Business lobby groups have been quick to question the logic of Labour's new employment policy.
Labour would lift the minimum wage to $16.50 an hour and pay core public service workers a 'living wage', says leader Andrew Little.
Labour would work toward lifting the minimum wage to two-thirds of the average wage "as economic conditions allow," Little said.
He also said Labour would introduce so-called Fair Pay Agreements across different industries, similar to what happened with the Kristine Bartlett equal pay settlement, and would promote a living wage by paying it to all workers in the core public service at a cost of $15 million.
The living wage would be extended to contractors over time.
Business NZ chief executive Kirk Hope described the policy as "a step backwards".
"They would mean less flexibility for companies to innovate and pay productive workers more," he said.
The Employers and Manufacturers Association (EMA) also expressed "deep concerns".
"The proposed Fair Pay Agreements hark back to the days of the national awards system, which is an old fashioned approach to industrial relations," said EMA chief executive Kim Campbell.
"We've moved on as a nation and our current economic prosperity reflects this."
Labour said it would also replace the current 90-day trial periods with what it termed "fair trial periods" that would give employees recourse against unfair treatment and unjustified dismissal.
Little noted that employers have legitimate concerns that employment disputes can be time-consuming and expensive.
But there was a risk that these policies could increase unemployment, said New Zealand Institute executive director Oliver Hartwich.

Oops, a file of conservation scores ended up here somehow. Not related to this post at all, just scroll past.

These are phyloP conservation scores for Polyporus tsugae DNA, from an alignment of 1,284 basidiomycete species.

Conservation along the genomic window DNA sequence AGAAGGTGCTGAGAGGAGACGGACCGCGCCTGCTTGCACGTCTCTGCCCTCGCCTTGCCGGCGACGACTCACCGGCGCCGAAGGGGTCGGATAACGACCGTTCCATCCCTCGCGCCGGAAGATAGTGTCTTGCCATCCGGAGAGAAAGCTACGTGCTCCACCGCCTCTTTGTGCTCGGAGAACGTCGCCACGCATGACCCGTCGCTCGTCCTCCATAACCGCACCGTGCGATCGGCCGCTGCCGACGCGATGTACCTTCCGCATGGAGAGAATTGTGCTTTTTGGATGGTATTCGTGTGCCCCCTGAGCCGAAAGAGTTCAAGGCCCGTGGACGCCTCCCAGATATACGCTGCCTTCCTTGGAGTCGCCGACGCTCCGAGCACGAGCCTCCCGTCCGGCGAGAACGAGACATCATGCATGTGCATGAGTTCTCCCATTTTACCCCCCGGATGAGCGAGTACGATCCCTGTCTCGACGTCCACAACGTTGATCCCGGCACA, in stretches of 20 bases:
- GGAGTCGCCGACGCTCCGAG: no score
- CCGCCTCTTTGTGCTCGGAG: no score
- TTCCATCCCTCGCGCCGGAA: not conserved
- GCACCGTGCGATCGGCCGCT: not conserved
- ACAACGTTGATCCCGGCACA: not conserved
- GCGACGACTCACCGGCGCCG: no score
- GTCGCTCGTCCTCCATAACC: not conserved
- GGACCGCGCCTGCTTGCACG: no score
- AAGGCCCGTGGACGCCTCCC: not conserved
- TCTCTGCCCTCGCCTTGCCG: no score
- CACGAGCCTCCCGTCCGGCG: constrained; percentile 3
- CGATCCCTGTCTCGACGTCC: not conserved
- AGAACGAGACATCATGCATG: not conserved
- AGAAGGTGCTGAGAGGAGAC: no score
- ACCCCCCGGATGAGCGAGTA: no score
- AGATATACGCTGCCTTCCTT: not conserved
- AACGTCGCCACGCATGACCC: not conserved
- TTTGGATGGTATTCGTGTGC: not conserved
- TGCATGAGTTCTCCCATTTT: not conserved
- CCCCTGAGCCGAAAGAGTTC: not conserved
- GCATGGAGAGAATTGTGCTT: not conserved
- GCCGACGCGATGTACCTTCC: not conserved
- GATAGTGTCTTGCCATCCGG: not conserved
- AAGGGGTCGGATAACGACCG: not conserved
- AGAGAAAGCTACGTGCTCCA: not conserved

"One of the countries with the most liberal labour laws in the world is Switzerland, which has lower unemployment than New Zealand, " he said. "Why? Because employers find it easier to take on staff and they know that if need be they can get rid of staff."
Under the new trial periods, people would be given reasons for dismissal and disputes will be heard within three weeks of being lodged.
Both parties would be allowed representation but no lawyers would be allowed. The referee would seek agreement between the parties but where this was not possible, they would make a final and binding decision that could not be appealed.
New Zealand's minimum wage increased by 50c to $15.75 an hour on 1 April 2017. In 2016, when the minimum was $15.25 an hour, Treasury estimated that increasing it to $16.50 would cost the government and extra $87m a year and it would have an inflationary impact of 0.1 per cent.
According to Treasury in 2016, around 2.9 per cent of the working population was on minimum wage.
"For too many Kiwis, the current employment relations system is failing," Little said. "Low wages, little say on rosters or hours of work, and an erosion of conditions have been the norm for many workers in New Zealand workplaces, especially for female and young workers."
- Additional reporting BusinessDesk